This file type enables you to use dynamic applications with a modular structure. This means that many times a single program might run several modules at once. With this, you can create larger programs or ones that require several programming languages and it can still produce a positive user experience.

Easy installation

When you install a DLL file, it can instruct several programs to perform actions. Rather than hard-coding individual files and commands into each, this makes it easier to install and maintain. When you make updates to the functions within a DLL file, it can automatically send the updated commands to the different programs it uses. This can mean you can have updated applications that are free from bugs, which can be common if you use third-party DLL files.

Types of DLL files

Though many types of DLL files end in a .dll extension, some have other extensions to perform unique functions. These are similar to executable files, or .exe files, that you use to perform certain actions on your device. There are several other types of DLL files:

Coded sample of a DLL file

Heres a sample of a coded DLL file made using the programming language C++:

// SampleDLL.cpp

#include “stdafx.h”
#include “sampleDLL.h”
BOOL APIENTRY DllMain( HANDLE hModule, DWORD ul_reason_for_call, LPVOID lpReserved
return TRUE;

void HelloWorld()
MessageBox( NULL, TEXT(“Hello World”), TEXT(“In a DLL”), MB_OK);

// File: SampleDLL.h
#ifndef INDLL_H
#define INDLL_H
extern __declspec(dllexport) void HelloWorld();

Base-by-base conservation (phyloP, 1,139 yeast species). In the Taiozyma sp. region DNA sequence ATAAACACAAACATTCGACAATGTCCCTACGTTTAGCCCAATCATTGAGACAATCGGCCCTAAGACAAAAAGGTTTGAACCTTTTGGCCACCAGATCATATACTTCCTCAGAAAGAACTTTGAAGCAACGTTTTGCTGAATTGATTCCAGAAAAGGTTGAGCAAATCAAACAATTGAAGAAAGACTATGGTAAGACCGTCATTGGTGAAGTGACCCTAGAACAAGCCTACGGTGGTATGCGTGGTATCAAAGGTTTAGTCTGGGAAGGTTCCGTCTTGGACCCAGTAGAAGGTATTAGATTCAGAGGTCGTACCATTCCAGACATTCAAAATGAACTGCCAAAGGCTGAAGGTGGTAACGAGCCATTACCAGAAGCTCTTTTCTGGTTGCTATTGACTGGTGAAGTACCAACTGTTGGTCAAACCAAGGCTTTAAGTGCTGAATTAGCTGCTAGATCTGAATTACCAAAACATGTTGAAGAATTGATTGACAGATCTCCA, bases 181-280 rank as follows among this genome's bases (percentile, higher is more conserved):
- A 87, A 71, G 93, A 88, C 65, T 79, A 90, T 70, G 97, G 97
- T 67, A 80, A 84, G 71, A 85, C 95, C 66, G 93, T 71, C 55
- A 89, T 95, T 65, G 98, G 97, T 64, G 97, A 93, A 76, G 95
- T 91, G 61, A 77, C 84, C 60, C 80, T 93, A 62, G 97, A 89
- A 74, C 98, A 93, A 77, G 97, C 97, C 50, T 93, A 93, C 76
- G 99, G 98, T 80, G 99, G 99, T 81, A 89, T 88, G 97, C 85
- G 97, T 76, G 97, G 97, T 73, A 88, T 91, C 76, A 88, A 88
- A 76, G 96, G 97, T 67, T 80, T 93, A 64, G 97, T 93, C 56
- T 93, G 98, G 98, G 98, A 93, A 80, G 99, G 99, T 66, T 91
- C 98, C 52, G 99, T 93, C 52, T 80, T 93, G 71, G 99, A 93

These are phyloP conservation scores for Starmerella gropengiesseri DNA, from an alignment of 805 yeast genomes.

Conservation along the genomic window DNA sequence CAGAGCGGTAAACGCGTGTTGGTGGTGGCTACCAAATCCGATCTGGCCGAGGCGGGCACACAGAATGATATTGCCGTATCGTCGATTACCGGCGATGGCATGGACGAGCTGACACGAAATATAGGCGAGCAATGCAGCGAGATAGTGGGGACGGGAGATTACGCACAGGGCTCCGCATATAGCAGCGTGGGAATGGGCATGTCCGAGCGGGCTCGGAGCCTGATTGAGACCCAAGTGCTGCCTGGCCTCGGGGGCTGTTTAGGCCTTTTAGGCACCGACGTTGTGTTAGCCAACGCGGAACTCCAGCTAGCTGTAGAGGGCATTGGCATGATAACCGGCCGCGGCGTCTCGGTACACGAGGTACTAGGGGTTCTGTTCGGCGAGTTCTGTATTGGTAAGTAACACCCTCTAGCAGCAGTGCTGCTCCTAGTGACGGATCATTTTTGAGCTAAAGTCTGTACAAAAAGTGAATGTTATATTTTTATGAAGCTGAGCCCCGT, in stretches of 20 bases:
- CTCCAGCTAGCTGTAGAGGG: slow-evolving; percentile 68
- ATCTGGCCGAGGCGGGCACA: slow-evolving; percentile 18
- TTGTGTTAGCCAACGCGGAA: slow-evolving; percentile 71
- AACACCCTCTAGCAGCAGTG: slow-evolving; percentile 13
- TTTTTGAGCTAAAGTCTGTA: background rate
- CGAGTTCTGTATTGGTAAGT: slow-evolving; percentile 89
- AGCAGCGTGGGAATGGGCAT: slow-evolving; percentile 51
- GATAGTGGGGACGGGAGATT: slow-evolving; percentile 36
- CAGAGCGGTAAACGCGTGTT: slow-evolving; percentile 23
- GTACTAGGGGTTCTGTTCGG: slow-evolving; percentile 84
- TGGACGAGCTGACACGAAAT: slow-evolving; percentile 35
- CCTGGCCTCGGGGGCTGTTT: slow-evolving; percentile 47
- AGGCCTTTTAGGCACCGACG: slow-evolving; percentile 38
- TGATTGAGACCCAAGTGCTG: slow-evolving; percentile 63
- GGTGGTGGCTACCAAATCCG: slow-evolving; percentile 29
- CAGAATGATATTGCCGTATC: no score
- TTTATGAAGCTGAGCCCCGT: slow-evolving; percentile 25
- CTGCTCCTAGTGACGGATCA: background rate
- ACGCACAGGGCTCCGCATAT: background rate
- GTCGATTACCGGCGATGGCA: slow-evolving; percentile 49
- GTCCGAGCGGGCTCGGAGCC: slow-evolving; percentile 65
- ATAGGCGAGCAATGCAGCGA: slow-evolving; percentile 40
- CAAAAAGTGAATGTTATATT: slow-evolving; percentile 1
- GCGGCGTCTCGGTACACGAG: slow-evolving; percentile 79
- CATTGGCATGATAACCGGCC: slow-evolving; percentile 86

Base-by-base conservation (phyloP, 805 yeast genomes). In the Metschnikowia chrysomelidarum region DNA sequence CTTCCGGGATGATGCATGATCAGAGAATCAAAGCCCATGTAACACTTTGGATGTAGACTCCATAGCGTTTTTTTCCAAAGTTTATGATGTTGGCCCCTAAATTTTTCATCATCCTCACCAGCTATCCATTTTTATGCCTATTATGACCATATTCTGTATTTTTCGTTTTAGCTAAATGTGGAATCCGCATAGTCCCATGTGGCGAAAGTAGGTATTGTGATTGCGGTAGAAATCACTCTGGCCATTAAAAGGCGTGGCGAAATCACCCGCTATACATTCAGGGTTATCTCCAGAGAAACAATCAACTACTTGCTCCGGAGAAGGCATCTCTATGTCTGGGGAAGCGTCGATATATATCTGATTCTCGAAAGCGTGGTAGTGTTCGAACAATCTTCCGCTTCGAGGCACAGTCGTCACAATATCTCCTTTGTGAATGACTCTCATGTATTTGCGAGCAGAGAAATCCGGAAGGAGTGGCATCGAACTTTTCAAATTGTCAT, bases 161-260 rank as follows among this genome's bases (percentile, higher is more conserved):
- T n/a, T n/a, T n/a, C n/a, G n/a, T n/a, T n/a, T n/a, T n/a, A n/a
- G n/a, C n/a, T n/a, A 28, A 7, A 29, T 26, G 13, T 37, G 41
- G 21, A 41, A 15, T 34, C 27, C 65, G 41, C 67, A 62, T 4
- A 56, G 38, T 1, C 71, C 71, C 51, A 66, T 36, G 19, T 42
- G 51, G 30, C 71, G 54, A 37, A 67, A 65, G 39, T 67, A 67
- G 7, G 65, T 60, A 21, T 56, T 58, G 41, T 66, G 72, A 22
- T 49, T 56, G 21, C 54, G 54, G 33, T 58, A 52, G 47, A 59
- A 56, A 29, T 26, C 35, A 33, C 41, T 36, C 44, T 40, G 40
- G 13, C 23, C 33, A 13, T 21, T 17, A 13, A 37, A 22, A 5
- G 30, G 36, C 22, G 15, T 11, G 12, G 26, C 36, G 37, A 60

extern __declspec(dllimport) void HelloWorld();


With the following example, you can find code that can recognize a defined DLL function in a Win32 Application:

// SampleApp.cpp


#include “stdafx.h”

#include “sampleDLL.h”

int APIENTRY WinMain(HINSTANCE hInstance, HINSTANCE hPrevInstance, LPSTR lpCmdLine, int nCmdShow)



return 0;


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What is DLL file used for?

DLL advantages
  • Uses fewer resources. When multiple programs use the same library of functions, a DLL can reduce the duplication of code that is loaded on the disk and in physical memory. …
  • Promotes modular architecture. A DLL helps promote developing modular programs. …
  • Eases deployment and installation.

What is an example of a DLL file?

There are two types of DLLs: simple and complex. A simple DLL contains only DLL code in which special code sequences are generated by the compiler for referencing functions and external variables, and using function pointers.

What is a DLL file and how do I open it?

A DLL is a library that contains code and data that can be used by more than one program at the same time. For example, in Windows operating systems, the Comdlg32 DLL performs common dialog box related functions. Each program can use the functionality that is contained in this DLL to implement an Open dialog box.

Should I delete DLL files?

Examples of such DLLs include icon libraries, sometimes having the extension ICL , and font files, having the extensions FON and FOT .